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Antimatter annihilation.

  1. Dec 8, 2008 #1
    Hi, I don't think I understand why antimatter annihilates when it touches matter, should I picture has it as if it was a wave that canceled an other one?

    Or is it something else entirely?

    Thanks.
     
  2. jcsd
  3. Dec 8, 2008 #2

    mgb_phys

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    The best answer is probably because it can!
    For two particles to be able to annihilate each other you have to be able to balance all the conserved quantities (charge, spin, momentum ) this is only possible if one of the particles is the anti-particle of the other.
     
  4. Dec 8, 2008 #3
    Well while I'm here I might ask.

    I read that 1 electron and 1 positron annihilate to make a gamma ray of 512 Mev, can you take a gamma rays of 512 Mev and make 1 electron and 1 positron?
     
  5. Dec 8, 2008 #4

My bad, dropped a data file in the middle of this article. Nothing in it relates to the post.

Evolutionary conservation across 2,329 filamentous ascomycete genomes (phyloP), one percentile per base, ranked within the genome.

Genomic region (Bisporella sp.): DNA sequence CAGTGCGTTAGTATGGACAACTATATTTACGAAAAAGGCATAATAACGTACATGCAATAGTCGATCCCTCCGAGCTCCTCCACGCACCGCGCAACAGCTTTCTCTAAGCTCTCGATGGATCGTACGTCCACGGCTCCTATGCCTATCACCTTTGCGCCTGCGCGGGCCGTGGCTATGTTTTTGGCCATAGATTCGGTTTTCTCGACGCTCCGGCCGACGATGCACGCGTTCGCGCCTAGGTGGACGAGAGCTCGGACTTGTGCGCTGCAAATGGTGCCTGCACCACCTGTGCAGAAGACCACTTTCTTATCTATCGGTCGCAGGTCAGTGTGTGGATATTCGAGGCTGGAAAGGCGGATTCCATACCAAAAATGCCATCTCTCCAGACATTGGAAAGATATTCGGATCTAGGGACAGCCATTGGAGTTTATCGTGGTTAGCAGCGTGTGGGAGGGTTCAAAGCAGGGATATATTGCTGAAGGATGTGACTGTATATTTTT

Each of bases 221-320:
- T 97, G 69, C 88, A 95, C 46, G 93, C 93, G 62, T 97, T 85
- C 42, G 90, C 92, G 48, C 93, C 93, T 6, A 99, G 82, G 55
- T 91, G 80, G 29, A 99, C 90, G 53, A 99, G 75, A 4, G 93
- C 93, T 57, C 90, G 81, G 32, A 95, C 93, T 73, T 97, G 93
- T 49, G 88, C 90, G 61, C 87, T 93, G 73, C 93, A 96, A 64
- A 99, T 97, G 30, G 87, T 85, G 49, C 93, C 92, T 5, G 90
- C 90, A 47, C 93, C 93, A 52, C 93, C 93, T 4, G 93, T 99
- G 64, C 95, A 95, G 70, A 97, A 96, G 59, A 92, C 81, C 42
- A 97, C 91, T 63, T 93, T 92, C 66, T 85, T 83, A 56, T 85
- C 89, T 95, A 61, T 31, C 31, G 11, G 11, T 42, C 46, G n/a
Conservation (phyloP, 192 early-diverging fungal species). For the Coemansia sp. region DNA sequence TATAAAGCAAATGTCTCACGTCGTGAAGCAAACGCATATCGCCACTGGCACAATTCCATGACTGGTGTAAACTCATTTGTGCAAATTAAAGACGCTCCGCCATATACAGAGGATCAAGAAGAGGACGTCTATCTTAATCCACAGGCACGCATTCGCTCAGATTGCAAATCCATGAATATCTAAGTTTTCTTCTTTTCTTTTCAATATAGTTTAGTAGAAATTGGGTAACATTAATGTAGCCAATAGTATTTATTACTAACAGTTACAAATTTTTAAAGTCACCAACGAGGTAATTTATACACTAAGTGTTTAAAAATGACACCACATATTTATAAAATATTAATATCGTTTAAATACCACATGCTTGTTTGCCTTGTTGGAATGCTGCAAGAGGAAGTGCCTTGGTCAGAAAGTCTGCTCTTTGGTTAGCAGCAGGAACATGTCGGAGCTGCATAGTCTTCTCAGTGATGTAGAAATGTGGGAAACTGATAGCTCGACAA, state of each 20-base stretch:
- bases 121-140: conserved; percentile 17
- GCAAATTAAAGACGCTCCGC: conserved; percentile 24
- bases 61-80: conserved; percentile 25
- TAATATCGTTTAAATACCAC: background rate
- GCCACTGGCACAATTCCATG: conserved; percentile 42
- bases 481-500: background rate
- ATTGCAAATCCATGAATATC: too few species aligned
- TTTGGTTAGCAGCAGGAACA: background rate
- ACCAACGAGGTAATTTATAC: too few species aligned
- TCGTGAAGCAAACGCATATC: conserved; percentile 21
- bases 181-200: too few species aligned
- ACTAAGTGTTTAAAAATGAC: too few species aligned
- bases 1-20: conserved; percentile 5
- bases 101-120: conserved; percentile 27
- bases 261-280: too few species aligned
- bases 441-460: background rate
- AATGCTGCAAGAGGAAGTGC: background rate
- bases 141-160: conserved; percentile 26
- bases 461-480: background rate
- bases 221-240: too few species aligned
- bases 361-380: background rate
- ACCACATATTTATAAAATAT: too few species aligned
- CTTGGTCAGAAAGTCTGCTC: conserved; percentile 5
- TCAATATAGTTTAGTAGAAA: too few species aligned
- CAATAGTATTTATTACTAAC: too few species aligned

mgb_phys

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    You need to make a pair of gamma rays to balance the momentum - but yes you can collide two gamma rays and create an electron-positron pair.
    ps. An electron is 511 KeV ( or 0.511MeV )
     
  6. Dec 8, 2008 #5

    ZapperZ

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    Actually, gamma-gamma collision is not very likely yet (very small cross-section), and so far, we haven't produced any e-p pair that way.

    Zz.
     
  7. Dec 8, 2008 #6

    mgb_phys

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    Ok, mere mortals can't but the universe can.
     
  8. Dec 8, 2008 #7

    Vanadium 50

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    I'm not so sure that's true. There are what are called two-photon processes in e+e- collisions. What happens is that the electron and positron beams get near each other, and each beam feels an acceleration from the other, and radiates a photon: these photons can then interact and produce anything that couples to the photon: including an e+e- pairs. In a sense, you use the electrons to "carry the photons around" pre-collision.

    So the process would be [tex]e^+ + e^- \rightarrow e^+ + e^- + \gamma + \gamma \rightarrow e^+ + e^- + e^+ + e^- [/tex].
     
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